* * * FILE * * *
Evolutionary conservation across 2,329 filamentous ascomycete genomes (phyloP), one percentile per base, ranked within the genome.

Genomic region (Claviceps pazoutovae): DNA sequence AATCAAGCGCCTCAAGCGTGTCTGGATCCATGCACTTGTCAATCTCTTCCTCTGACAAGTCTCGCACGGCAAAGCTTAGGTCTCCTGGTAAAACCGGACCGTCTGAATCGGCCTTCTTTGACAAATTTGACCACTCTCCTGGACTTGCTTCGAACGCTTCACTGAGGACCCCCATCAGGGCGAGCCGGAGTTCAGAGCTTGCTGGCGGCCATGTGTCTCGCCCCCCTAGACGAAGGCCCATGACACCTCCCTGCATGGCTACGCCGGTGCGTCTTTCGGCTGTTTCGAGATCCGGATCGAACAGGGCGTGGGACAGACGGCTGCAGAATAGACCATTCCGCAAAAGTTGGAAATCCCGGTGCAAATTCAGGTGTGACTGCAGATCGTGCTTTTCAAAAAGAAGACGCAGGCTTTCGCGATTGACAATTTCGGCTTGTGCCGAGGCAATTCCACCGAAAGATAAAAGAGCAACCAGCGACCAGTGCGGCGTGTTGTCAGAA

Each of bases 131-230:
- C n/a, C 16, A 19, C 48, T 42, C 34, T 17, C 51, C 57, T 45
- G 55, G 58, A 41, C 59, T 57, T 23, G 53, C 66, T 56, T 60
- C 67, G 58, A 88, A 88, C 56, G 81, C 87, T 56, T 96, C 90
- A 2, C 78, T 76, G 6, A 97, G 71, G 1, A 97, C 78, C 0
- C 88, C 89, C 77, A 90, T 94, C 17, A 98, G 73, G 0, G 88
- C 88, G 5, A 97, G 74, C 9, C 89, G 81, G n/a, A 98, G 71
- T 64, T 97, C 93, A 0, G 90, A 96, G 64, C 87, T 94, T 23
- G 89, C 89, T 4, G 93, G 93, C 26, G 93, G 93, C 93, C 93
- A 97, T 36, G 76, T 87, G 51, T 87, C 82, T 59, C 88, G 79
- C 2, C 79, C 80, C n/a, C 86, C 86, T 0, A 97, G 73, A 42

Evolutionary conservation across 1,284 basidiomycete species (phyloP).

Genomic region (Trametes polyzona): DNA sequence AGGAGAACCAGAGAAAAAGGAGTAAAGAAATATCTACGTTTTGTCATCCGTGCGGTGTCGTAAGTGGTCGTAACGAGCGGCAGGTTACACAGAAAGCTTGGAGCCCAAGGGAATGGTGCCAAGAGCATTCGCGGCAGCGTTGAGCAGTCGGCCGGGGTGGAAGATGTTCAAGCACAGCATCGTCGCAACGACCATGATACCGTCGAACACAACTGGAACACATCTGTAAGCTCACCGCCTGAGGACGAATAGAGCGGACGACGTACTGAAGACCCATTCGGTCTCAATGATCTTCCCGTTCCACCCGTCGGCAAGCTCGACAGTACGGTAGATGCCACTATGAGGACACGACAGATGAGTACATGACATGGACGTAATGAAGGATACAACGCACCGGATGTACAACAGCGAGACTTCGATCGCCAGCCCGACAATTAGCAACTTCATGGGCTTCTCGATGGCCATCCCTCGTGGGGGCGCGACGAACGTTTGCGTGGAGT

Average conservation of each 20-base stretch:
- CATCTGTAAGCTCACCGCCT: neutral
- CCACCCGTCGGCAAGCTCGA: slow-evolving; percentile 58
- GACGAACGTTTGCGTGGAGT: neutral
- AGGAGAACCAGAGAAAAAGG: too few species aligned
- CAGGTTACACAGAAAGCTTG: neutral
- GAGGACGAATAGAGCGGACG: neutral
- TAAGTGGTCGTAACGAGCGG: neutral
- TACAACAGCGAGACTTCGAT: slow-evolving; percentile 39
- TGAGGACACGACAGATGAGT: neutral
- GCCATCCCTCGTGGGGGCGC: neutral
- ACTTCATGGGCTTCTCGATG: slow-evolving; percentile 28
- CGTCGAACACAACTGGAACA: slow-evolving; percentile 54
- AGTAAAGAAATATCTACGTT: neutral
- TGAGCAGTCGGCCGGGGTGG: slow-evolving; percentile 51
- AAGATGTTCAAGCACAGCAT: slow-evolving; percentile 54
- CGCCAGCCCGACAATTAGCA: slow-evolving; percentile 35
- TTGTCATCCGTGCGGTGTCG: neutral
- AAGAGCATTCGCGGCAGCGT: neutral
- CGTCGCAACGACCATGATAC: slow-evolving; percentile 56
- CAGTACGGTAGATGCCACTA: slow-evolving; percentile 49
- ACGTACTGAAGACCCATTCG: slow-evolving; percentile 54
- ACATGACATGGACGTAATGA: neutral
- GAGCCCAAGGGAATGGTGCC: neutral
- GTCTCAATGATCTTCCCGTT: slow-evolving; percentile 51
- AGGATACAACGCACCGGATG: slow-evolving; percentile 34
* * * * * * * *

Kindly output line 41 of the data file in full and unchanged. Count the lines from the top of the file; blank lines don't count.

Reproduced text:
- AGGATACAACGCACCGGATG: slow-evolving; percentile 34